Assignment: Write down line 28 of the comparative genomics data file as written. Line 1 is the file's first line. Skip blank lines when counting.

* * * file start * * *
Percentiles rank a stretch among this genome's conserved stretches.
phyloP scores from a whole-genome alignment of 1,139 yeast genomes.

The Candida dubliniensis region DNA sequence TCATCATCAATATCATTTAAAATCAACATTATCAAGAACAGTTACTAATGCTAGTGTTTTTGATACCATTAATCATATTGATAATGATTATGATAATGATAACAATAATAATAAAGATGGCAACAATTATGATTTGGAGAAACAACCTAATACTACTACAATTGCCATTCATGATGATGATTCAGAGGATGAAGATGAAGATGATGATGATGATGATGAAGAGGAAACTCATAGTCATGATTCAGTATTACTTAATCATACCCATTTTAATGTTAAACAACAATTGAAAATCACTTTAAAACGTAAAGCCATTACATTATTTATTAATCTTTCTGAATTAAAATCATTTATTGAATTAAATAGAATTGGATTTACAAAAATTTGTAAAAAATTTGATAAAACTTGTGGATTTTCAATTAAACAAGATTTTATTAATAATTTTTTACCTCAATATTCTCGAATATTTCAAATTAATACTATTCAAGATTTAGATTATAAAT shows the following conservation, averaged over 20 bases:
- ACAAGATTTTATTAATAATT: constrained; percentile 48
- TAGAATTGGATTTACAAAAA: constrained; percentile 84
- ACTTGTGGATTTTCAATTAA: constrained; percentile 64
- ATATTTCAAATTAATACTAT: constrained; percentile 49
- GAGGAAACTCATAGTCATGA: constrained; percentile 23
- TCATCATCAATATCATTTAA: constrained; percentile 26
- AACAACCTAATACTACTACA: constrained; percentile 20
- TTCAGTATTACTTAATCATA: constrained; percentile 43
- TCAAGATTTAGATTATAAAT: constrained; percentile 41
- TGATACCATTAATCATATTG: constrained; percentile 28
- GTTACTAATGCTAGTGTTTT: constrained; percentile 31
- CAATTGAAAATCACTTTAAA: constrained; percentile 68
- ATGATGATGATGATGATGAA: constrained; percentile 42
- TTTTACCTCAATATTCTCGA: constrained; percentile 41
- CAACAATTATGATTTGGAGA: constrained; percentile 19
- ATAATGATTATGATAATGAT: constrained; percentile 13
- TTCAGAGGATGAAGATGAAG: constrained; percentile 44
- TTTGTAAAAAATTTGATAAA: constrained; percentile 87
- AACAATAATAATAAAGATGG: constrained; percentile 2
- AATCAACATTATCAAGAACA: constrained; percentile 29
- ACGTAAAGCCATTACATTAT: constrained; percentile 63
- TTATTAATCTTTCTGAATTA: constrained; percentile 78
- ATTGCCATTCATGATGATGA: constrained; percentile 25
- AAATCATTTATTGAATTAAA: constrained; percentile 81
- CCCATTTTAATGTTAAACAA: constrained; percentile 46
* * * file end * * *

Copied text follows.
- CCCATTTTAATGTTAAACAA: constrained; percentile 46